After closing, buyer claimed that seller and its parent had engaged in fraud by inflating the revenue and working capital of one of the divisions of the acquired companies by millions of dollars because seller had inflated historical revenues through unbilled receivables. In an arbitration proceeding, buyer recovered $13 million under the R&W Policy for breach of seller’s representations and warranties in the purchase agreement. Separately, an arbiter under the working capital arbitration provision in the purchase agreement found that the final working capital entitled buyer to an adjustment of $504,591 (and not the more than $25 million buyer had sought). Buyer then sued seller, its parent, and seller’s vice president of finance in Delaware Superior Court for fraudulently inducing buyer to purchase the acquired companies and claimed that such fraud entitled it to recover damages beyond the limit of the R&W Policy. After a 10-day trial, the jury found that seller had indeed committed fraud and awarded Bracket $82.1 million in damages, which award was appealed to the Delaware Supreme Court.

The Supreme Court reversed the Superior Court and remanded the case for a new trial based on an erroneous jury instruction that the jury could find seller liable to buyer not only for deliberate fraud but also for recklessness.

The Supreme Court cited ABRY Partners V, L.P. v. F & W Acquisition LLC, in which the Court of Chancery recognized that, while contracts may not insulate a party from damages from a party’s fraudulent conduct, there is a strong tradition in Delaware of having commercial laws that are efficient. The ABRY court resolved that tension by finding that, while Delaware common law fraud includes recklessness, when a party knowingly accepts the risk that their counterparty will act with “inadequate deliberation,” then that party cannot escape their agreed-to contractual limitations on liability by attempting to show that the counterparty acted in a reckless, grossly negligent or negligent manner. Referencing ABRY and Black’s Law Dictionary, the Supreme Court in Express Scripts concluded that the purchase agreement provided unambiguously that, except in the case of deliberate fraud and certain fundamental representations, buyer could only recover up to the R&W Policy limits for breaches of seller’s representations and warranties, and that “deliberate” fraud, even though left undefined in the purchase agreement, included only deliberate or intentional misrepresentations and not recklessly indifferent conduct.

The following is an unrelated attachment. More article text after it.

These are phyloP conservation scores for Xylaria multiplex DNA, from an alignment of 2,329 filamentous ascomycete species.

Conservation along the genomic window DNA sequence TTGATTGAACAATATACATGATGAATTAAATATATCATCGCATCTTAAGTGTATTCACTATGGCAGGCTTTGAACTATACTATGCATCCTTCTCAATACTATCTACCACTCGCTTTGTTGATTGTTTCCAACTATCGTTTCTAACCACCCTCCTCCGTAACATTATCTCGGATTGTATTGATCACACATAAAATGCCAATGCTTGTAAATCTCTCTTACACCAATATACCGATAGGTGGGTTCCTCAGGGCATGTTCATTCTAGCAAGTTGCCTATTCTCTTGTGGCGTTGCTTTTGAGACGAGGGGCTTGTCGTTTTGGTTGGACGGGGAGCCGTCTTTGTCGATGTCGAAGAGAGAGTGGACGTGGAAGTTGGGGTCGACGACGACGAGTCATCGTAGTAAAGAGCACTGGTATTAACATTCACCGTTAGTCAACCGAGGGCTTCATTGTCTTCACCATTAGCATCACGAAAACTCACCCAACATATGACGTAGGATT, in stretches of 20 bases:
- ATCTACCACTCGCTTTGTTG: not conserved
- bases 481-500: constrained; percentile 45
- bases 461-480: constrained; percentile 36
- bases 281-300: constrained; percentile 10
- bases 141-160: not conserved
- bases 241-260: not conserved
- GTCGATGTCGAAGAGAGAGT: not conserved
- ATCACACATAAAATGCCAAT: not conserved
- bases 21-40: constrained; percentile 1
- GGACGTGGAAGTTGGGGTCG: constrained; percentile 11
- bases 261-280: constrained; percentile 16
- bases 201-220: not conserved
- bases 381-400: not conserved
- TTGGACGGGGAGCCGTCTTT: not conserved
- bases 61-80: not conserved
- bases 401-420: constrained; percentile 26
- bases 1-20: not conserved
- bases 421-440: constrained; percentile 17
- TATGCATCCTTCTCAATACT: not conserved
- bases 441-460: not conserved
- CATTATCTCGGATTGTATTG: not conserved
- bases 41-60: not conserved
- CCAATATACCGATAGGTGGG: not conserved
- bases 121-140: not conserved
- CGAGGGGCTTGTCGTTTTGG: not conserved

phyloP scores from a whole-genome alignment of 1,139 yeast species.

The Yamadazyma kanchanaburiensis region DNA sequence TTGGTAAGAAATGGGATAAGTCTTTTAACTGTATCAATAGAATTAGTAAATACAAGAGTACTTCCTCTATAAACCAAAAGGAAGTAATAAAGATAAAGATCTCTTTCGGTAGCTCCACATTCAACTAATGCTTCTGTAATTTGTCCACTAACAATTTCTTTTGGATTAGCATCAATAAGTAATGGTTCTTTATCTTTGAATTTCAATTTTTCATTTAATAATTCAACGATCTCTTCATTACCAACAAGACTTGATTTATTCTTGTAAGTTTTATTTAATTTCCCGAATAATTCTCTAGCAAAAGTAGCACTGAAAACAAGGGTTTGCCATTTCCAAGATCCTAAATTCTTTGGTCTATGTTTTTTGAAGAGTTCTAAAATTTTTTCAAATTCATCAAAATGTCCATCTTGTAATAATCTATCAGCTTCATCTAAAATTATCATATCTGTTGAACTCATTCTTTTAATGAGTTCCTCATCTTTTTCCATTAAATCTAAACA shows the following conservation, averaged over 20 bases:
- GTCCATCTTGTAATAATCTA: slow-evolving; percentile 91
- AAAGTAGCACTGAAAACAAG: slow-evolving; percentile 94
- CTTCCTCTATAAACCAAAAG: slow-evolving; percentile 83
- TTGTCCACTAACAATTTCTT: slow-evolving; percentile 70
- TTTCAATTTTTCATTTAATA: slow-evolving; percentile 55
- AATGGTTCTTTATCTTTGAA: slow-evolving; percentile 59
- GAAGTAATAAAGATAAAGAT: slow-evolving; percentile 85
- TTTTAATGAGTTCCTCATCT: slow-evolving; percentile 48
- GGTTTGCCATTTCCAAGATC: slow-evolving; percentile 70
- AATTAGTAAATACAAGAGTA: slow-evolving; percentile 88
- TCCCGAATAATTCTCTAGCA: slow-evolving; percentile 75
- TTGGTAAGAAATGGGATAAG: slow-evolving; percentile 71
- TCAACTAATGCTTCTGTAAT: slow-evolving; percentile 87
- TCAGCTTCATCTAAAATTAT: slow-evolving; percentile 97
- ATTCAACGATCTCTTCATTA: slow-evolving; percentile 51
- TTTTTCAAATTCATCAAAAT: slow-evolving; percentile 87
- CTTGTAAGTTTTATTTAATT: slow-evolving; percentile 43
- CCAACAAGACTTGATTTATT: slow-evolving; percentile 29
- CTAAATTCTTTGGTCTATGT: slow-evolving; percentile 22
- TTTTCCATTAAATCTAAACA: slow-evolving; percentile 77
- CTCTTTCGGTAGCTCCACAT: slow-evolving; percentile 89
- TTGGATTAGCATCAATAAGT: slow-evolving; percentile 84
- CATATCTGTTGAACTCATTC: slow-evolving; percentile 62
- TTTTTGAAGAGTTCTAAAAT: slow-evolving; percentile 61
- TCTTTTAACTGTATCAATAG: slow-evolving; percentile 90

Some lessons can be gleaned from the Express Scripts decision:

First, undefined fraud carve-outs from indemnification provisions can lead to claims based on constructive knowledge or reckless conduct and other mental states. Sellers can effectively limit liability with a provision that narrowly defines the state of mind necessary to constitute “fraud.”

More generally, buyers and sellers should carefully consider how to allocate risks associated with post-closing disputes and what should be excepted from the limitations to the indemnification and exclusive remedy provisions. Clear drafting is critical. Parties should consider specifically defining not only the nature of the conduct that is and is not intended to be covered by any “fraud” exception, but also whose fraud is being carved out.

[View source.]

DISCLAIMER: Because of the generality of this update, the information provided herein may not be applicable in all situations and should not be acted upon without specific legal advice based on particular situations.